Section 58: Offence to, collect or make a record of information which is likely to be used in committing, or preparing to commit, an act of terrorism; or possesses information of that kind. 

Maximum Sentence: 10 years in prison.


No Mens Rea (MR) requirement. This makes this section, and indeed many other terrorist law, extremely broad. For example, following 7/7, does it make it offence to carry a Train Time Table? Furthermore, does owning a copy of the yellow pages (finding fertilizer to make homemade bombs) fall within the act?

The defence: 'reasonable excuse' which present the defence with an evidential burden. In R v K it was said:

"allow the defence to anyone who cannot be proved to have terrorist intent". 

This makes sensible reading.

In R v G, concerning a paranoid schizophrenic, the House of Lords (now Supreme Court) had an opportunity to impose limitations on s.58. The House of Lords (HL) outlined three principles for interpretation. The first and second of these clashed; as did the first and third.

The defence: reasonable excuse. For example, if someone, planning to rob a bank, has information on where to buy dynamite, can he depend on the excuse? The HL answer is: no, a bank robbery is not reasonable. This is true; however, it is also NOT terrorist. The defence is look at objectively and, as seen in R v G, there is no concession for mental illness.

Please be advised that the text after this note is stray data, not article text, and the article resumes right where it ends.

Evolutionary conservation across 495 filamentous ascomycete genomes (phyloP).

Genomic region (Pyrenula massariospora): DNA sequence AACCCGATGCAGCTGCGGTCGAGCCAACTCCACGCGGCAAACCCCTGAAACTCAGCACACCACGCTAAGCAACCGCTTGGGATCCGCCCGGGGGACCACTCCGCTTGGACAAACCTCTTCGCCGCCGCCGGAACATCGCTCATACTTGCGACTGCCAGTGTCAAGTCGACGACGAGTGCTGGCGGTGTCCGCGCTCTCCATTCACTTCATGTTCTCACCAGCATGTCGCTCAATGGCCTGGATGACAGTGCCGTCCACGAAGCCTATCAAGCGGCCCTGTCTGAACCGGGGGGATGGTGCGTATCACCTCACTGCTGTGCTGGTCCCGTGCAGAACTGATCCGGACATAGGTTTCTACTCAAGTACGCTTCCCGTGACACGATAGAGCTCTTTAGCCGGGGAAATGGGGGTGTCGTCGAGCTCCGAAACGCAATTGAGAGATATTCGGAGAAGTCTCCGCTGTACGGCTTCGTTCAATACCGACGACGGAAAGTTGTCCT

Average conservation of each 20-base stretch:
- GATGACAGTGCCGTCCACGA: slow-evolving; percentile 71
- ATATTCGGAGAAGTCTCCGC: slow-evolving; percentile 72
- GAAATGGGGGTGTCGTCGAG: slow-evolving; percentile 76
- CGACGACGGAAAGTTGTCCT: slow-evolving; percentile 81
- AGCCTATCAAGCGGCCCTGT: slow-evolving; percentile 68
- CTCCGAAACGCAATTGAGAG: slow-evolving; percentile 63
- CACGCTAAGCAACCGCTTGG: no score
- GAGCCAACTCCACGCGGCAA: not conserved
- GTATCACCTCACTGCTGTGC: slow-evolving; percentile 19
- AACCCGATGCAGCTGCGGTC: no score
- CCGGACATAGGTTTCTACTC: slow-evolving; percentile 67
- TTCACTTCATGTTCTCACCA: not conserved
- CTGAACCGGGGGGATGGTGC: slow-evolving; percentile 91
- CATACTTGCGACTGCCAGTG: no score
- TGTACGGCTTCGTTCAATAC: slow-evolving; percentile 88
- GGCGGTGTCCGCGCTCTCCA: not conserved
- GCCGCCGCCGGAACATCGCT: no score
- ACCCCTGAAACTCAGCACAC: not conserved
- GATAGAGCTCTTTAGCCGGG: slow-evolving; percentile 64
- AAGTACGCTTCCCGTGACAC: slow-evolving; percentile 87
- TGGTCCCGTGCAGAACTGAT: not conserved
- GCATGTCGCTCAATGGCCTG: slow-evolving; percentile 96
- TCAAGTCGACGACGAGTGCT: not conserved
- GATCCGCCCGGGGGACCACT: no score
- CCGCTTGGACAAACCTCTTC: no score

The reasoning in R v K should be followed i.e. Explanation: which shows that the possession of the information is unrelated with preparation for acts of terrorism. 

Moreover, in R v K, it was held that s.58 was, not only insufficiently certain at common law but also, incompatible with Art. 7. This argument was never considered in R v G. It needs to asked, why the Court did not use its power under s.4, HRA?


Options to address the problems:

1. Have an Actus Reus (AR) fit for purpose.

2. AR restricted to information which creates a genuine reason to believe that a person is preparing to commit an act of terrorism.

3. Essential that this link is shown by introducing an MR requirement or requiring the prosecution to prove the information is intended to be used for terrorist purposes. 

Why is this idea important?

This section, and many others like it, need to be repealed on the basis that they are so very wide. Just like the popular s.44 power.

When drafting these laws, terrorism laws in particular, balance between security and liberty is paramount. The balance is a extremely complex issue and is not something which can easily be struck. However, these unnecessarily broad powers do not help matters. 

That is why repealing not just s.58 but all terrorism law is an important issue. Great Britain was a champion for liberty; this is slipping further and further away.

Mr Clegg, do not let this happen.

"Tis liberty alone that gives the flower of fleeting life its lustre and perfume; and we are weeds without it"

Leave a Reply

Your email address will not be published.